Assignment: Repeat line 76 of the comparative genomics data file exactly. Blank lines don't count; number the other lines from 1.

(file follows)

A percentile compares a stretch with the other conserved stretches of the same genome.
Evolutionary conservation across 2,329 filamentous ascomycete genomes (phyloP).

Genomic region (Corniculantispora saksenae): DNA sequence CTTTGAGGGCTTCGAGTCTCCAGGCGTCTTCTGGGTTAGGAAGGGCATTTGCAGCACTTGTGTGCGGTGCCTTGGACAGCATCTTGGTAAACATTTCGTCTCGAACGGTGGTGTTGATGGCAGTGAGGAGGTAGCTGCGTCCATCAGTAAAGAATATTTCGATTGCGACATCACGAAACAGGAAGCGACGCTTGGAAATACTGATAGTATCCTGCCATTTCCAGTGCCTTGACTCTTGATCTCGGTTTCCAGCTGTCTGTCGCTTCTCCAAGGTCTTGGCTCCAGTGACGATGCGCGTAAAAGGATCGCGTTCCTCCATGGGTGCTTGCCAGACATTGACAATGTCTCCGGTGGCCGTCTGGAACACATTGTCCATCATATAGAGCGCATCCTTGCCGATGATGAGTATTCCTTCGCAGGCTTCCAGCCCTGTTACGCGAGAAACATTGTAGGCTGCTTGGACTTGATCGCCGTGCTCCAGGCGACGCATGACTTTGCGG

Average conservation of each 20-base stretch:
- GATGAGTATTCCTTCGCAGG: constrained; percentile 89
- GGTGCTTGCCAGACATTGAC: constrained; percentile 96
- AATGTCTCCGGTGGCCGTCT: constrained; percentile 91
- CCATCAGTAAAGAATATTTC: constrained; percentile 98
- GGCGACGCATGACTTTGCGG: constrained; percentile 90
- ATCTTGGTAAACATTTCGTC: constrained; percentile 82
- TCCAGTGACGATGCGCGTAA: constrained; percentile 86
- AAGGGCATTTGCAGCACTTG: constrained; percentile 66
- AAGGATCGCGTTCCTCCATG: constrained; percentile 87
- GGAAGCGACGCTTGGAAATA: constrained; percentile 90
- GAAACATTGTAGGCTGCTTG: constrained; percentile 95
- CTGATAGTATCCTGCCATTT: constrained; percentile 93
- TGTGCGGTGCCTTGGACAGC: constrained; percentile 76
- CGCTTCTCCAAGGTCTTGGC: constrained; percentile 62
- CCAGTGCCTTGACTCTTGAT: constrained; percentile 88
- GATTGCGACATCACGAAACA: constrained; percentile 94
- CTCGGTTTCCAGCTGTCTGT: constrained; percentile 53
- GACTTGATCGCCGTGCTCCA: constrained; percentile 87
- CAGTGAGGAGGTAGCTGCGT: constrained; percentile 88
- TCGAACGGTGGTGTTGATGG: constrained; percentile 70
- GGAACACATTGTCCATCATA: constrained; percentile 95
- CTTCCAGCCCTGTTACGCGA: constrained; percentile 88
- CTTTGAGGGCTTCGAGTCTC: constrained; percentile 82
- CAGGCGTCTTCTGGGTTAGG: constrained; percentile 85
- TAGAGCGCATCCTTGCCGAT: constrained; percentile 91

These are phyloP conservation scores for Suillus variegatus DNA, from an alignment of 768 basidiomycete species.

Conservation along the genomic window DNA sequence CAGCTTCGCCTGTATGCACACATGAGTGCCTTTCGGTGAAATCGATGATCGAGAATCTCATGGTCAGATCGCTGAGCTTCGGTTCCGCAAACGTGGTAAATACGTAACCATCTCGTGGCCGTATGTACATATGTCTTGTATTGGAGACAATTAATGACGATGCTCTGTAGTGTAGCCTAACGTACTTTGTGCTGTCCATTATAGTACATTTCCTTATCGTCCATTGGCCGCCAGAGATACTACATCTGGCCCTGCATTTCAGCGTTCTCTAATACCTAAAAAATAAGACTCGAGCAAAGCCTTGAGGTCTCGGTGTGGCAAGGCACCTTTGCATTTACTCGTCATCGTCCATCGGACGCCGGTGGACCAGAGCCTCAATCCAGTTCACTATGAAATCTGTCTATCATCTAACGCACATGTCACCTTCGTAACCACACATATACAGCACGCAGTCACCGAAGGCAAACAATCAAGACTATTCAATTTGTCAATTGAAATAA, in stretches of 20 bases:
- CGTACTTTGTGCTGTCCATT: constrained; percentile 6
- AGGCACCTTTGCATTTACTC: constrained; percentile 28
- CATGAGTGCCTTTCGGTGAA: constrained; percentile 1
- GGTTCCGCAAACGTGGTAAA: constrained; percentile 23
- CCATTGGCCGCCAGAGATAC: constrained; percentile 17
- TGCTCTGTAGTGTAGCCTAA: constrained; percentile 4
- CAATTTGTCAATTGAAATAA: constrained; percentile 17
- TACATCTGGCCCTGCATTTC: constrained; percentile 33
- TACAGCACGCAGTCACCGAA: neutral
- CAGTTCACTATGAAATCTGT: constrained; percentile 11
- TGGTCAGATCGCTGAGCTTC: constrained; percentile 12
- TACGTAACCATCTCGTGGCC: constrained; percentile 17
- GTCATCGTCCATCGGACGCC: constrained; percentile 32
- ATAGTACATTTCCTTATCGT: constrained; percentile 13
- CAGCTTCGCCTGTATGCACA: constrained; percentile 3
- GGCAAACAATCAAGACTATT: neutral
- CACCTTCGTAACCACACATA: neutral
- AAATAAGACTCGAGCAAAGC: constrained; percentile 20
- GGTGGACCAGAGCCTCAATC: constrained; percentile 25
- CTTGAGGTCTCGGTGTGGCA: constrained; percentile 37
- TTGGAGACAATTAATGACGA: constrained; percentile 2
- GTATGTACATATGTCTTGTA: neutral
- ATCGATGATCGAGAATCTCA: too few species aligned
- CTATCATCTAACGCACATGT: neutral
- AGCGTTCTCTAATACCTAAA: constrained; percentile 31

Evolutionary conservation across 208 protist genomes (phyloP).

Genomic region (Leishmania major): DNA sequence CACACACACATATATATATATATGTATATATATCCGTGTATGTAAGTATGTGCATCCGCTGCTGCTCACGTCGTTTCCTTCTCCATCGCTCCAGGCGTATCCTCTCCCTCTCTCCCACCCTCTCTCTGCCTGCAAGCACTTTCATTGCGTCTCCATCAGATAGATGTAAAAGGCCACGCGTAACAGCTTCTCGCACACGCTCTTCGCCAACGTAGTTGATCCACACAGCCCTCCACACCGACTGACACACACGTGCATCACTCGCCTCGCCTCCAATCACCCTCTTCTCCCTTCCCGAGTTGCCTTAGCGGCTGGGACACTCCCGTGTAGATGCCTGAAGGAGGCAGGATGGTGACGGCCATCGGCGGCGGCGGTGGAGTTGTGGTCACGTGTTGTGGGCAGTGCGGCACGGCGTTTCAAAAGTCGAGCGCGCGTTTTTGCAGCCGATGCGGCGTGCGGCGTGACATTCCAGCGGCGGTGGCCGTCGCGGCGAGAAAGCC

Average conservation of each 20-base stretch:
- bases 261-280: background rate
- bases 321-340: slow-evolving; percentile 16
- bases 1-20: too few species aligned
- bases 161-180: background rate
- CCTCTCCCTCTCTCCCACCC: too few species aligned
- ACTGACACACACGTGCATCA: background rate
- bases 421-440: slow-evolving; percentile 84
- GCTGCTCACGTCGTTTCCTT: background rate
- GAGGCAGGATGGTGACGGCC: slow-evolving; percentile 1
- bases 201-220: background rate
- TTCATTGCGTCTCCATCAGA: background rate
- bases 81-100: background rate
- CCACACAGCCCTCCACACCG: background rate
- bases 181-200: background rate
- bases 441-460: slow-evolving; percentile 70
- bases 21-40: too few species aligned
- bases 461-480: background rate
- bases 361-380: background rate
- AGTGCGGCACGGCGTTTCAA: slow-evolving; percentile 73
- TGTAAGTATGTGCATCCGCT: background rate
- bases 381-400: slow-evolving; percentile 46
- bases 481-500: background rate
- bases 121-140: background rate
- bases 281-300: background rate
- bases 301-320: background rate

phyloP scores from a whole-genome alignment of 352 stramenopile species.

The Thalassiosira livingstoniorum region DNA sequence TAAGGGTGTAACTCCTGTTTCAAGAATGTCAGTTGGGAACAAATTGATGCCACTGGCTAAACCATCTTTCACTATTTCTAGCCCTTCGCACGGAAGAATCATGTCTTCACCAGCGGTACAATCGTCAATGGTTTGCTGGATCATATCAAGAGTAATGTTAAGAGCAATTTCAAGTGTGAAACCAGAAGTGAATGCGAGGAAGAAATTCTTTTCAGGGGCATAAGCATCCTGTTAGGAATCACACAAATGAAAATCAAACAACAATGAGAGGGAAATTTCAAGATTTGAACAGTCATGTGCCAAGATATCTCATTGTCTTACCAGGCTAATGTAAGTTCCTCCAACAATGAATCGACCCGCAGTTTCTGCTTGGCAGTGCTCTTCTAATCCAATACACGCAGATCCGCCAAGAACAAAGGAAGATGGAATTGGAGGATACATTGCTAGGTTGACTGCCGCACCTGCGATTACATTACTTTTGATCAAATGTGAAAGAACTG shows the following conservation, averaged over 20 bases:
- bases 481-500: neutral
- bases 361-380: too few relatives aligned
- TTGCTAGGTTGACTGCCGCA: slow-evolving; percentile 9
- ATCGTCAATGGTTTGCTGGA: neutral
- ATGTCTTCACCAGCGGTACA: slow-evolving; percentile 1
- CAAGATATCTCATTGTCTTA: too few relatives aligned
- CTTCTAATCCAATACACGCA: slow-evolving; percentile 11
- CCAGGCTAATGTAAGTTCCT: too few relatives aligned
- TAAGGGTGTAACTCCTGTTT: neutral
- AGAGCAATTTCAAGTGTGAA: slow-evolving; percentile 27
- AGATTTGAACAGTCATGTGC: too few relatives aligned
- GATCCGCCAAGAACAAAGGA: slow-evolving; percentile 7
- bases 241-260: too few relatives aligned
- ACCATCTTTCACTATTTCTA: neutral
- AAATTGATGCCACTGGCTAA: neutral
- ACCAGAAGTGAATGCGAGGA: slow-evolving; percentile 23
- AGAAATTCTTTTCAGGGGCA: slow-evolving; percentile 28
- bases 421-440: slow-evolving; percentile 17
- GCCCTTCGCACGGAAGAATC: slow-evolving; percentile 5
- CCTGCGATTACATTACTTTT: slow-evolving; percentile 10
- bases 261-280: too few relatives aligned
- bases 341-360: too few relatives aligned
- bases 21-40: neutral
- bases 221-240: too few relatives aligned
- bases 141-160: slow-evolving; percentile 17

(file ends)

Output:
- bases 461-480: background rate